Torino 2006
Paralympic Winter Games
10 - 19 March

Sledge Spotlight: Gregory Leperdi

Italy’s Greg Leperdi can be credited for much of ice sledge hockey’s growth in Italy, as he helped organise this week’s tournament in Torino. 06 Feb 2013
Imagen
A picture of two men in sledges fighting the puck during a ice sledge hockey match

Italy's Gregory Leperdi aims to qualify directly for the Sochi 2014 Paralympic Winter Games.

ⒸGetty Images
By IPC

“We have a group of experienced players still playing from Torino 2006 and younger talented athletes, too.”

Editor’s note: Every Wednesday in the lead-up to the 2013 IPC Ice Sledge Hockey A and B Pool World Championships this season, Paralympic.org will publish its Sledge Spotlight, allowing the public to meet the faces behind the helmets. Each week, we will feature one ice sledge hockey player, giving fans a chance to get to know them better.

This week, Italy’s ice sledge hockey team are hosting an international exhibition tournament in Torino, playing against national teams from the Czech Republic, Japan and Russia.

All of the games are being both nationally broadcast and live streamed by Rai Sport thanks to Italian player Gregory Leperdi, who has helped organise the tournament.

Leperdi has been on Italy’s squad since it formed prior to the Torino 2006 Winter Paralympics, which took place in his hometown, and he was part of the reason the team won the 2011 European Championships.

He has been a major reason for the growth of the sport in Italy, as well as the growth of para-snowboard, for which he has helped organise competitions and set rule standards for the sport in his country.

Italy’s ice sledge hockey team finished sixth at last year’s A-Pool World Championships in Hamar, Norway, and they’re hoping to better that this year with more experience under their belt.

“We have a group of experienced players still playing from Torino 2006 and younger talented athletes, too,” Leperdi said. “We are now working to be ready physically and mentally in Korea.

“Of course, we know teams such as US and Canada are still a step in front of us. They have so many players to choose from. In Italy, we have only four teams, however we have demonstrated in the past that we can play with absolutely no fear against anyone.”

In addition to the tournament in Torino this week, Leperdi and his Italian teammates will compete at the Paralympic Winter World Cup from 1-3 March in Solleftea, Sweden against teams from Estonia, Norway and Sweden.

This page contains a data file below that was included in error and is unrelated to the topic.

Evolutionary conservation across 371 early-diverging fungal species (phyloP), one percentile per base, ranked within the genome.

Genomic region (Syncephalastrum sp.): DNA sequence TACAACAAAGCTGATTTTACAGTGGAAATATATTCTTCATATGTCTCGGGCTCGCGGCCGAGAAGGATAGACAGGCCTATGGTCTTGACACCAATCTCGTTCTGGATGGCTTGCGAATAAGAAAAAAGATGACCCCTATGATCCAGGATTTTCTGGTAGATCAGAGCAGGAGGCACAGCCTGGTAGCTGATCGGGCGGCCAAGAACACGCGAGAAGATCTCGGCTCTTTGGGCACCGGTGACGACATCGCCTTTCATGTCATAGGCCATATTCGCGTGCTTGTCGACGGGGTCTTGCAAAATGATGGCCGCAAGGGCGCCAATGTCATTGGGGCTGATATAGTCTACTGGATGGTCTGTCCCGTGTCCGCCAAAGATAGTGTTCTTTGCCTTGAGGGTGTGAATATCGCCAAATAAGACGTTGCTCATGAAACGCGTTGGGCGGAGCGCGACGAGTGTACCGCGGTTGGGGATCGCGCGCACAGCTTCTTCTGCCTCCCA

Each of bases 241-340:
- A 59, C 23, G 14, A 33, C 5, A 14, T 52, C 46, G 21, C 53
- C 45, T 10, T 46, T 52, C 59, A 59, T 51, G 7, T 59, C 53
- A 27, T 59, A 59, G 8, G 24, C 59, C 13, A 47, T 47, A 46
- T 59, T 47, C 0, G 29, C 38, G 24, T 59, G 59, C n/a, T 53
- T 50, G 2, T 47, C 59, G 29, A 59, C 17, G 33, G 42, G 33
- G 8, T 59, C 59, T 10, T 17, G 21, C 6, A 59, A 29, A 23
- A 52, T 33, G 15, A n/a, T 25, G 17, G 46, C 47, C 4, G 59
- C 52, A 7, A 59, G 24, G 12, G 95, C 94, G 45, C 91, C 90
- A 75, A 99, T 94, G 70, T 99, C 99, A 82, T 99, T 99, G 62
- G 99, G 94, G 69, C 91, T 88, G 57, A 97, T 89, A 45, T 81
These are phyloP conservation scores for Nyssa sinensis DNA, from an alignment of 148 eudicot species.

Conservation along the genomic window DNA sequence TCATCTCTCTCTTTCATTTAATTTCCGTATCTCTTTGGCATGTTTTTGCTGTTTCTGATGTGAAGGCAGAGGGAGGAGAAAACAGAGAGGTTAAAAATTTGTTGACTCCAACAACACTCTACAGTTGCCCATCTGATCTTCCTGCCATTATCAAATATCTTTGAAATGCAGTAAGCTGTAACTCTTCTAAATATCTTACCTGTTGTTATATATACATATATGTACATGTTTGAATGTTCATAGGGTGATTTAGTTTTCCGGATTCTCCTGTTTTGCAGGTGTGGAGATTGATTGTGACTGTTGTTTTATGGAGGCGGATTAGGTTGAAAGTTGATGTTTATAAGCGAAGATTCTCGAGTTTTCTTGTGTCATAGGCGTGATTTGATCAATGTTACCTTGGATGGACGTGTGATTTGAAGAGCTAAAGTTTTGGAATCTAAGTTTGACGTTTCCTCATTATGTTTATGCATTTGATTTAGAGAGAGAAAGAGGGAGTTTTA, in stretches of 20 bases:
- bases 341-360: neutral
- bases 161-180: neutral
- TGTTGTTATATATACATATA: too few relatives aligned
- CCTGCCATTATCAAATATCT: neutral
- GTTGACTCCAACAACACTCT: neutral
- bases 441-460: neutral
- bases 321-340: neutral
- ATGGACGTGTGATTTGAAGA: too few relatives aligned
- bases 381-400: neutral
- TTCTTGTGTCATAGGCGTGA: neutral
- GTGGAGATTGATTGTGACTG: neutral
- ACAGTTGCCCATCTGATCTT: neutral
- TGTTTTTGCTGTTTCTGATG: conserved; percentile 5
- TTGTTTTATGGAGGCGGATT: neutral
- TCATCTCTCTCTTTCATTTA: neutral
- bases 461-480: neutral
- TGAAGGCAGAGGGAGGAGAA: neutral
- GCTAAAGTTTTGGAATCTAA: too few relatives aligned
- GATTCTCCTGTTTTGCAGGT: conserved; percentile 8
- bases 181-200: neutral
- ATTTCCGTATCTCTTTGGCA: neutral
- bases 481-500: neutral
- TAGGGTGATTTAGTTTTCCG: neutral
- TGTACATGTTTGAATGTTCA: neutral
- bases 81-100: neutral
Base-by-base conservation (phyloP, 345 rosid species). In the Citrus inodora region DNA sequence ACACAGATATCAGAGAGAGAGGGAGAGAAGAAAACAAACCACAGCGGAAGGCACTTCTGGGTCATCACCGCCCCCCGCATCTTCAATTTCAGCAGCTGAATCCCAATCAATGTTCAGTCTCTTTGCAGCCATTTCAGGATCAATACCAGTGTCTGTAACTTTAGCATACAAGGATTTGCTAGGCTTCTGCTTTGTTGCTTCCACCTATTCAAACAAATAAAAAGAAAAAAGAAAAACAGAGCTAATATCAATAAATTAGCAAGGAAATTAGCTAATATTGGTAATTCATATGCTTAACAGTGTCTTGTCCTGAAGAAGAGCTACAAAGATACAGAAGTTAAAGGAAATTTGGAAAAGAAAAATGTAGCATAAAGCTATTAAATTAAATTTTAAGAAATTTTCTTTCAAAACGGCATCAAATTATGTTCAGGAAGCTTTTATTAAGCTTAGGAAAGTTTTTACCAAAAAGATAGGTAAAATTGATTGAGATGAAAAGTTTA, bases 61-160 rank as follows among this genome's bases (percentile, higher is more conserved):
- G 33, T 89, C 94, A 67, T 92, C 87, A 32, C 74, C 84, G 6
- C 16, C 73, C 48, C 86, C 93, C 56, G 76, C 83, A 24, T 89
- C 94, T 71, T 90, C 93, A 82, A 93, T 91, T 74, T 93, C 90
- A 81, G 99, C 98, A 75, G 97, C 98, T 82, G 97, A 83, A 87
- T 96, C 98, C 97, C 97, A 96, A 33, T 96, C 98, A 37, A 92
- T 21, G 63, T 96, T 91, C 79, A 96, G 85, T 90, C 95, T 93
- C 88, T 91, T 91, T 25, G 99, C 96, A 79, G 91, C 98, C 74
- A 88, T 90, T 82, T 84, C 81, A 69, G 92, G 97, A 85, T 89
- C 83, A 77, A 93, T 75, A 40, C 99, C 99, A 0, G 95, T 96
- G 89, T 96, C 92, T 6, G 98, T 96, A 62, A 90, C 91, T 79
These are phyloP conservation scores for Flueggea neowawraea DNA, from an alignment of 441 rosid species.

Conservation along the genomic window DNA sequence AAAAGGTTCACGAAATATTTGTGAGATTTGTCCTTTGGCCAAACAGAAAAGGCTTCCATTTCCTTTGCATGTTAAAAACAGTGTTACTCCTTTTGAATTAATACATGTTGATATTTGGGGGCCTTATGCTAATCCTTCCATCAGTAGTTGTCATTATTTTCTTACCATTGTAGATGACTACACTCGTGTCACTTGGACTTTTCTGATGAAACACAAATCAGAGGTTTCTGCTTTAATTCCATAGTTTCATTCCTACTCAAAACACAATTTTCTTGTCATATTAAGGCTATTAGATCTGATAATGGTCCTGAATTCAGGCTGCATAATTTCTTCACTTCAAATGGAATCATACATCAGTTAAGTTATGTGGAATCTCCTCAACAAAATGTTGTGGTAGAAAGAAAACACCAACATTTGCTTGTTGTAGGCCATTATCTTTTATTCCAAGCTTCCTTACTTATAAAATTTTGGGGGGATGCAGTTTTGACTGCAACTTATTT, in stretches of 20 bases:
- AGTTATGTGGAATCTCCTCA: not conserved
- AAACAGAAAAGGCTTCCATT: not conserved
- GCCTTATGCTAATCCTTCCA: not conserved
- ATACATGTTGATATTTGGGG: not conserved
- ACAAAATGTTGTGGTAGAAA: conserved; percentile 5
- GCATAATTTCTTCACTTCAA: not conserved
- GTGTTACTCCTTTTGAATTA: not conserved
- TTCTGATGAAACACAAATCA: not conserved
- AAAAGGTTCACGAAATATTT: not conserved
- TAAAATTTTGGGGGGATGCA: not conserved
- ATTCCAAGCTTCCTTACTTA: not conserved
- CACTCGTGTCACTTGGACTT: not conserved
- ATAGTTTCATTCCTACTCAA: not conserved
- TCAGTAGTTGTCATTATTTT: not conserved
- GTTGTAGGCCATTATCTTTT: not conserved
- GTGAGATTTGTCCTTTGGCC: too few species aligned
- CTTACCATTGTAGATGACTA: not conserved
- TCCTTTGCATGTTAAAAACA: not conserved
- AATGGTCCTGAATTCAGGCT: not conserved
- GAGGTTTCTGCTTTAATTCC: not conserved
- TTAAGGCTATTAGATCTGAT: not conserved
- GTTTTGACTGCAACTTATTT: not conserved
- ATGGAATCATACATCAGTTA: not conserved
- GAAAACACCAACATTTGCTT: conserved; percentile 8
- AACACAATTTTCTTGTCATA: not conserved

“These will be very good tests for us in order to be fit enough for the next World Championships in Korea in April,” Leperdi.

“Of course our main target is to qualify directly for Sochi, therefore to be in the first five at the Championships.”

Here’s a closer look at Gregory Leperdi ...

Loves to play against: No one in particular. I’m just happy there are more and more nations involved. As I have dual citizenship, I’m also helping to grow a French team.

Wears jersey number: 73

Pre-game meal: Carbohydrates

Post-game meal: Proteins

Pre-game music preference: AC/DC, NO-FX, Millencolin, reggae

Favourite quote: Perfection is unattainable, but trying to achieve it we can get to excellence … or at least we would know we had given our best.

Most memorable game: The Italy-Germany, semi-final at the 2009 World Championships, with a bid to the Vancouver Games on the line. It was 1-1 at the end of overtime, and then in the shootout we were down by one. I had the survival penalty on my sticks. I didn't miss it and we went to Vancouver, and not as a host country this time like at Torino 2006.

Pet peeve: I’m usually very calm …

Name of first pet: My dog Popper

Worst haircut: In my youth, I had long hair … my mom was not happy at all.

Keep my medals in/at: The locker room of my club team, the Sitting Bulls.

Best travel experience: Vancouver was a great place to play a Paralympic tournament. Hockey is their national sport, but Torino, as it's the city where I grew up and where my first Paralympics were, was an awesome and unforgettable experience.

Most admired person: In my youth, I had posters hanging in my room of Michel Platini and Magic Johnson – two different athletes playing for the show and the crowd rather than only focused on winning the game.